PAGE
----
In 1971, an open discussion on obligatory priestly celibacy erupted at the Synod of Bishops that was devoted to the growing problems confronting priests. After days of deliberation, a vote was taken on a proposal for ordaining married men “if the needs of the faithful warranted it and the pope approved.” The proposal was defeated by a vote of 107 to 87. If the curial bishops had been removed from the voting, however, then the vote of the world-wide bishops present at the Synod would have carried the day.
At the close of the 1971 Synod, Paul VI reserved for himself the right to define the fruits of the episcopal deliberations. He said, “From your discussions, it emerges that the bishops from the entire Catholic world want to keep integrally this absolute gift [of celibacy] by which the priest consecrates himself to God.” This, of course, was a lie. If he were more honest, he would have said, “From your discussions, it emerges that more than half of the bishops from the entire Catholic world favor returning to the earlier practice of ordaining married men while the curial bishops here in the Vatican are almost unanimously opposed to this course of action.” Here again one can gauge how Paul VI manipulated the Synod and conspired with the curia to maintain the illusion that clerical celibacy had been universally approved by the bishops. After this close-call, Paul VI made it a point to never again allow any Synod of Bishops to deliberate on any matter that he had already decided decided upon.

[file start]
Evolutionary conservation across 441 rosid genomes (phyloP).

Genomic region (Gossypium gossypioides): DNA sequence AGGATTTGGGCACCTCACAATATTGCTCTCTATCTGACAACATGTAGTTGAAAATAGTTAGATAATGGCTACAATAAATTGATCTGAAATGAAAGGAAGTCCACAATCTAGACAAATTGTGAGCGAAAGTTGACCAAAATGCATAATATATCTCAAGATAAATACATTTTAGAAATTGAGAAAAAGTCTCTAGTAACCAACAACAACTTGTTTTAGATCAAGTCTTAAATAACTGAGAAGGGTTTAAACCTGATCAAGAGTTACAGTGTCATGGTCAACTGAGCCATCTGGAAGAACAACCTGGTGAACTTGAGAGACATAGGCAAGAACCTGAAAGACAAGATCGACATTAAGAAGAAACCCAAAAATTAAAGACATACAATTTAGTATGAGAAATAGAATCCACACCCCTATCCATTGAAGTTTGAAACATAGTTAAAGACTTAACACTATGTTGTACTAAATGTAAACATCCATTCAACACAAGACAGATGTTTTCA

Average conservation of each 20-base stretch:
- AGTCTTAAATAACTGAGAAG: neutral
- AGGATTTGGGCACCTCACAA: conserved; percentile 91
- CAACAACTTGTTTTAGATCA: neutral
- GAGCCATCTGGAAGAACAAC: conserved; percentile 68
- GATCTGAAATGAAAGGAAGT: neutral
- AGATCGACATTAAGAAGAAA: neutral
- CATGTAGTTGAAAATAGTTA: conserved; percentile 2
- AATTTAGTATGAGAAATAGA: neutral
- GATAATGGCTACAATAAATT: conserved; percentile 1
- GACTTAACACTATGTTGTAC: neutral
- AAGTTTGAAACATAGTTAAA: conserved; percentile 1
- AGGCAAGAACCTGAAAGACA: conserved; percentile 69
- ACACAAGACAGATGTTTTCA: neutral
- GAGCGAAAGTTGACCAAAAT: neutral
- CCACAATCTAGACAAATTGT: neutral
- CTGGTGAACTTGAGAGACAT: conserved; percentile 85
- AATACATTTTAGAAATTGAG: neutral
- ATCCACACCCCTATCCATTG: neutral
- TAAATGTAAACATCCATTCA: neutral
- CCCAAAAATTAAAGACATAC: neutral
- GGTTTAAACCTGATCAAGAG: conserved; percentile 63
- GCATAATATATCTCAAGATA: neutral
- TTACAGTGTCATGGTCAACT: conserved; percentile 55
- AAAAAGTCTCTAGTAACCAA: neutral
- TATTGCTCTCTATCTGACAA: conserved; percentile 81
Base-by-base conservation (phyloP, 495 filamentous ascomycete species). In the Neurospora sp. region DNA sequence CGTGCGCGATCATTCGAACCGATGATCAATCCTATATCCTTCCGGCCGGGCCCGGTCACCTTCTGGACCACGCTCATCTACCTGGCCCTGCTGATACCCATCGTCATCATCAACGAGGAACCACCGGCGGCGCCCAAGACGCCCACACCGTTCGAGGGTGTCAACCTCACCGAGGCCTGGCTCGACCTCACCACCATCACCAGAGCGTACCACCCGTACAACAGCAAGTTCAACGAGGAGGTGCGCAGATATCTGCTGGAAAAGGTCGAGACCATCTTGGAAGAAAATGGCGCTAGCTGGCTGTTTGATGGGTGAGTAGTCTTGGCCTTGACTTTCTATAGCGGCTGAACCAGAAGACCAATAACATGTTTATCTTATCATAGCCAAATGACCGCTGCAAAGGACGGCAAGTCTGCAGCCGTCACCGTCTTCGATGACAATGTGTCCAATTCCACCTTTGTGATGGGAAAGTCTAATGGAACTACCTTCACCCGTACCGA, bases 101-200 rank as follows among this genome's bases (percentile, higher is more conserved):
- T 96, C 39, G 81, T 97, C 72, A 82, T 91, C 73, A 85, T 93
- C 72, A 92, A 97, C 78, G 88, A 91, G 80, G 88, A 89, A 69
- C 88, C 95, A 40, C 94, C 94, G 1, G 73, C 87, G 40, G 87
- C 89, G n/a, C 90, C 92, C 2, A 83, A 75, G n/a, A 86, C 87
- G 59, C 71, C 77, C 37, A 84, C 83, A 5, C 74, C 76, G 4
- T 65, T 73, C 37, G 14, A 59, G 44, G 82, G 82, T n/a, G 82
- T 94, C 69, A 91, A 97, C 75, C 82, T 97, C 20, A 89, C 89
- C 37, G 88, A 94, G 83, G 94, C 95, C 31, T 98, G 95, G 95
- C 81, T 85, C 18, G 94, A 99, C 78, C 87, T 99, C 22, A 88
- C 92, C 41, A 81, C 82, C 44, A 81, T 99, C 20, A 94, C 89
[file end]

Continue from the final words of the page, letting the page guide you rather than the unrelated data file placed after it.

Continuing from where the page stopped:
When ministers within Anglican, Episcopalian, and Lutheran denominations were welcomed into the Catholic communion during the period following the Council, it was particularly difficult for long-suffering priests to notice how easily Rome was able to relax the rule of celibacy for these former Protestant pastors who were escaping churches that endorsed the ordination of women. I myself have frequently heard bitterness expressed by older priests on this matter. In effect, Paul VI arrived at a very flawed decision in this matter that was biased heavily against loyal Catholic priests at the same time that it was biased in favor of “Protestant deserters.” This has caused and continues to cause enormous resentment for most priests and for those who are close to them. The bishop who said, “I doubt whether the Lord would be pleased with our loneliness,” may have been saying what so many others knew in their hearts but were afraid to reveal lest they be judged as “disloyal” to the Holy Father.